Stocks followed through on the previous day’s strength in Tuesday’s holiday-shortened session, enabling the Nasdaq to close at another new six-year high. The Nasdaq Composite gained 0.5%, the S&P 500 advanced 0.4%, and the Dow Jones Industrial Average closed 0.3% higher. Both the small-cap Russell 2000 and S&P Midcap 400 indices rallied 0.4%. The Nasdaq finished at its intraday high, while the other major stock market indexes settled in the upper quarter of their intraday ranges.
As one would expect in a session that closed three hours early, turnover in both exchanges fell sharply. Total volume in both the NYSE and Nasdaq was 44% lighter than the previous day’s level. Even factoring out the early close, trading was still on track to come in much lighter. When institutional trading participation is lacking, it doesn’t take a lot of volume to move the market in one direction or the other. Therefore, we caution you against placing too much importance on the market’s gains of the past two days. Certainly, it was positive that the S&P 500 moved back above its 50-day MA and the Nasdaq closed at a new high. However, buying stocks and ETFs will be much safer if those gains are retained when the mutual funds, hedge funds, pension funds, and other institutional traders return to the scene today.
After a false start two weeks ago, the Nasdaq 100 Tracking Stock (QQQQ) firmly closed at a new six-year high:
The dashed horizontal line on the chart above marks the pivotal breakout level that should now act as support on any pullback. When an index is in new high territory, there is a lack of overhead supply that usually enables them to continue higher. Therefore, any retracement down to the breakout level, around the $47.90 to $48 area, constitutes a low-risk buy entry. Tuesday’s low of $48.04 should also act as support. If QQQQ pulls back today, we will be looking for a potential long entry. The caveat, however, is that any retracement should be on relatively light volume. If turnover surges sharply higher on a pullback, it would be indicative of bearish distribution.
The Semiconductor HOLDR (SMH) has been consolidating near its high of the past three weeks, but we are more hesitant to buy a potential breakout. Recent price action in SMH has been erratic, so there is a greater chance of getting chopped up and stopped out. As you may recall, we bought a very strong breakout from a “cup and handle” pattern and to a new high on June 21. Three days later, SMH had not only failed the breakout, but also dropped to below the low of the breakout day. The next day, it zoomed back to within 26 cents of the June 21 high, only to retrace nearly two-thirds of that move two days later. It has tightened up a bit over the past two days and it’s still not a bad idea to buy a breakout above the June 21 high. Just be aware that its recent price action has been challenging:
While the Nasdaq brothers have been acting well, the biggest area of concern remains the relative weakness in the broad-based S&P 500. Granted, the recent strength in the Nasdaq pulled the S&P back above its 50-day MA. However, it did so in two days of much lighter than average volume that preceded the holiday. Again, we’ll feel a lot more comfortable jumping back on the long side of the market after stocks prove they will retain their gains when the “smart money” begins returning today. There is still a considerable amount of overhead supply the S&P must contend with before moving back to a new record high. The big picture remains pretty much the same as it has been for weeks. Buy the tech sectors of the Nasdaq, but avoid the ambiguity of the chart patterns in the S&P and Dow. Shorts in the S&P and Dow to hedge long positions in the Nasdaq are not a bad idea.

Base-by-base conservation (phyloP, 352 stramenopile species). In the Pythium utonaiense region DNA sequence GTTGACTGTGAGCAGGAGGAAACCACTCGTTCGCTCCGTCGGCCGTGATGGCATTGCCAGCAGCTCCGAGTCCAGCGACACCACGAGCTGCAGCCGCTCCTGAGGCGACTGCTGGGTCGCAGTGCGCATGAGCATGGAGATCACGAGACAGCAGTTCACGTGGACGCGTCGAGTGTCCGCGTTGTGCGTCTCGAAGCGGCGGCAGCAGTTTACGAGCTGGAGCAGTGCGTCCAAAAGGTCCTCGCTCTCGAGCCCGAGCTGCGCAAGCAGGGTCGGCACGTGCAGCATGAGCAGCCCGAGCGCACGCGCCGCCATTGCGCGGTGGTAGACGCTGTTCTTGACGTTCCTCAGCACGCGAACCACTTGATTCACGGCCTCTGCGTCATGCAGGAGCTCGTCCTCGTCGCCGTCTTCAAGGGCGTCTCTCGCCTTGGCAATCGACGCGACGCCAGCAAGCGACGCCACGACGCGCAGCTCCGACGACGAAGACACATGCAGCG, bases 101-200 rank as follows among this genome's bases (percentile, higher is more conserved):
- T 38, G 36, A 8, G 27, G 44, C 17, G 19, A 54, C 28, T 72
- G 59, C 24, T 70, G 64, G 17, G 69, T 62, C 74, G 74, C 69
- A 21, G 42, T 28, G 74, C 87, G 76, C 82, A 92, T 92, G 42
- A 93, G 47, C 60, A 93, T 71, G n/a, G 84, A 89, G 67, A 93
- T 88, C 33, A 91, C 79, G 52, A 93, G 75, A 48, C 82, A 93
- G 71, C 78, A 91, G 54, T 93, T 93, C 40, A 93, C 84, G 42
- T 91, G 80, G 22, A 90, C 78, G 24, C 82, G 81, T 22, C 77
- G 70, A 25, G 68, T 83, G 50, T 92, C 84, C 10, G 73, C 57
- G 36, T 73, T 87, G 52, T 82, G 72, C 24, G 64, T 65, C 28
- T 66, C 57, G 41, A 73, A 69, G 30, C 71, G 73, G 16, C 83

There are no new setups in the pre-market today. We’re stalking QQQQ for a potential entry today, but want to first assess broad market conditions before doing so. We are also considering SMH long, depending on the price action of its leading stocks. Watch for intraday e-mail alerts if/when we buy any new positions today.
Daily Performance Report:
Below is an overview of all open positions, as well as a performance report on all positions that were closed only since the previous day’s newsletter. Net P/L figures are based on the $50,000 Wagner Daily model account size. Changes to open positions since the previous report are listed in red text below:
Open positions (coming into today):
EWO short (450 shares total – 300 shares from June 6, 150 shares from June 20) –
sold short 40.68 (avg.), stop 40.83 (see note below), target 37.75, unrealized points = (0.03), unrealized P/L = ($13)
KCE short (200 shares from June 29 entry) – sold short 69.40, stop 71.28, target 65.40, unrealized points = (1.18), unrealized P/L = ($236)
XLE short (200 shares from June 29 entry) – sold short 69.38, stop 71.18, target 65.20, unrealized points = (1.37), unrealized P/L = ($274)
Closed positions (since last report):
Current equity exposure ($100,000 max. buying power):
We will be using the MTG Opening Gap Rules to manage the EWO position. Since it closed so close to its stop, this gives us a bit of wiggle room, but without large risk. The stop will either become 10 cents over the 20-minute high OR the original stop of 40.83, whichever is greater.
Edited by Deron Wagner,
MTG Founder and